Publications Database

Welcome to the new Schulich Peer-Reviewed Publication Database!

The database is currently in beta-testing and will be updated with more features as time goes on. In the meantime, stakeholders are free to explore our faculty’s numerous works. The left-hand panel affords the ability to search by the following:

  • Faculty Member’s Name;
  • Area of Expertise;
  • Whether the Publication is Open-Access (free for public download);
  • Journal Name; and
  • Date Range.

At present, the database covers publications from 2012 to 2020, but will extend further back in the future. In addition to listing publications, the database includes two types of impact metrics: Altmetrics and Plum. The database will be updated annually with most recent publications from our faculty.

If you have any questions or input, please don’t hesitate to get in touch.

 

Search Results

Madhok, A., Puig, F. and Shen, Z. (2020). "Outward Foreign Direct Investment and Agglomeration: Exploring Firm Heterogeneity in Country-of-origin Cluster Location Choice Decisions", Multinational Business Review, 28(2), 221-244.

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Abstract Purpose This paper aims to analyse which firm-level characteristics drive their location decisions when investing in a foreign country. Focusing on origin clusters, the authors will study the potential influence of the home country context and, in particular, the impact of firm-level factors, both investor- and investment-related, underlying heterogeneity in their location choice decisions. Design/methodology/approach The empirical analysis draws on data gathered from mainland Chinese MNEs that have invested in Germany between 2005 and 2013 (269 firms). The authors chose a single host (Germany) and a single home (China) country for their representativeness and for methodological reasons to control for country effects. The authors used a multinomial logit model to assess the effects of the independent variables on the probability that each of the three location possibilities would be selected. Findings The results suggest that investors preferring co-location in origin clusters have distinct structural and strategic characteristics. From a more structural point of view, Chinese foreign direct investment (FDI) undertaken by smaller firms and those without prior experience in the EU prefer an area where there are other Chinese investors. From a more strategic perspective, these FDI flows are more likely to tap into industry agglomerations when the investors’ objective is strategic asset seeking, and they have less knowledge-intensive investments. Practical implications The findings may be of great practical value to practitioners and policymakers. Knowledge of the advantages and disadvantages of the types of agglomeration networks can help managers to balance the rewards and risks in their decision-making and to select a suitable development path for their FDIs. For policymakers, an understanding of the structure and formation of different groups of firms in one location and the characteristics of investors who may enter the location can help them to improve their regulatory work and to develop policies to attract investments, thereby enhancing local economic development and community stability. Originality/value The research shifts the emphasis of the location choice decision beyond just where to locate toward with whom to collocate. It also contributes to the growing research on emerging market multinationals by providing further insight into understanding of FDI location behavior by firms from emerging economies.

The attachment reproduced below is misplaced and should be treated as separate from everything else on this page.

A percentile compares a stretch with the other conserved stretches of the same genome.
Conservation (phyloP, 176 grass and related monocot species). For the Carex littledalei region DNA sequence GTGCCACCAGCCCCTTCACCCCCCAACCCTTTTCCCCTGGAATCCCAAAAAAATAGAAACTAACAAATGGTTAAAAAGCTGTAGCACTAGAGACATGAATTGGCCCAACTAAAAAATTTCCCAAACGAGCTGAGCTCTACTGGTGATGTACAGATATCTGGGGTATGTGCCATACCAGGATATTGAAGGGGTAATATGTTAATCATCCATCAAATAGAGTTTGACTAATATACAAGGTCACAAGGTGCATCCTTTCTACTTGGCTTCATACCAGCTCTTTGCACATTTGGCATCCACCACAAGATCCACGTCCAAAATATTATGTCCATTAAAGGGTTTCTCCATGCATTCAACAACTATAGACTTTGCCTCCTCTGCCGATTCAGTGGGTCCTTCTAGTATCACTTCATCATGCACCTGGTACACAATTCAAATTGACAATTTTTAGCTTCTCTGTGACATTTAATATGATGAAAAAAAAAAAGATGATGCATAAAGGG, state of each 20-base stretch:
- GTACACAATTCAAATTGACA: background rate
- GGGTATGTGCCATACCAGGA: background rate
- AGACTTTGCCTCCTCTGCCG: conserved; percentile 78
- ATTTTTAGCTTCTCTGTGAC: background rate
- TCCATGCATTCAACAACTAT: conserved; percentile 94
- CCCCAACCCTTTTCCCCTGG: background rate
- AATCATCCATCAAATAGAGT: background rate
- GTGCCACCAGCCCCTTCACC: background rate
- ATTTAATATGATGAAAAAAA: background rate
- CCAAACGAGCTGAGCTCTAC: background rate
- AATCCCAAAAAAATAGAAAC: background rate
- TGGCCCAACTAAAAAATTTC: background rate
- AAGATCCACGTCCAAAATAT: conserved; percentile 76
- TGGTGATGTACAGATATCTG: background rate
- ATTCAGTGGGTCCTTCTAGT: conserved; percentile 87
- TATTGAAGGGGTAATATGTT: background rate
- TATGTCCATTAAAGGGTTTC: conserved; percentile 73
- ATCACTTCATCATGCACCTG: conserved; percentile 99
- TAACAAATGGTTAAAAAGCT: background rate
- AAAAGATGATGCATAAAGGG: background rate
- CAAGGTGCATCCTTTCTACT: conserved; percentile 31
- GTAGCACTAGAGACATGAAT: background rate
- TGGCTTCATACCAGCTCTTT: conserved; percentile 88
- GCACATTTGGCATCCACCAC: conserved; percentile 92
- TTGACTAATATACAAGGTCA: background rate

Zhang, H.J., Young, M. Sun, W. and Tan, J. (2018). "How Chinese Companies Deal with a Legitimacy Imbalance when Acquiring Firms from Developed Economies", Journal of World Business, 53(5), 752-767.

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Abstract Chinese companies are increasingly pursuing acquisitions from developed economies (DE) with varying degrees of success. Because of their late-comer and emerging-economy (EE) status, Chinese firms are often perceived as having less legitimacy than the firms they are acquiring. In this study, we examine how Chinese companies’ deal with this legitimacy imbalance by investigating five cases where Chinese firms acquired firms from more developed economies. We find that there is a difference in internal and external legitimacy vis a vis internal and external stakeholders, and that their relative importance changes over the course of the merger process. External legitimacy is more important in the pre- and during- merger stages, while internal legitimacy plays a more important role in the post- merger stage. In addition, we find that during the three stages of the merger process, Chinese MNEs utilize various strategies in an attempt to address the legitimacy imbalance when entering a developed economy, such as relationship building, cooperation with co-investors, allowing the acquired company to operate independently in the first few years, and operational commitment. We discuss the implications of these findings for researchers and practitioners and suggest future research directions.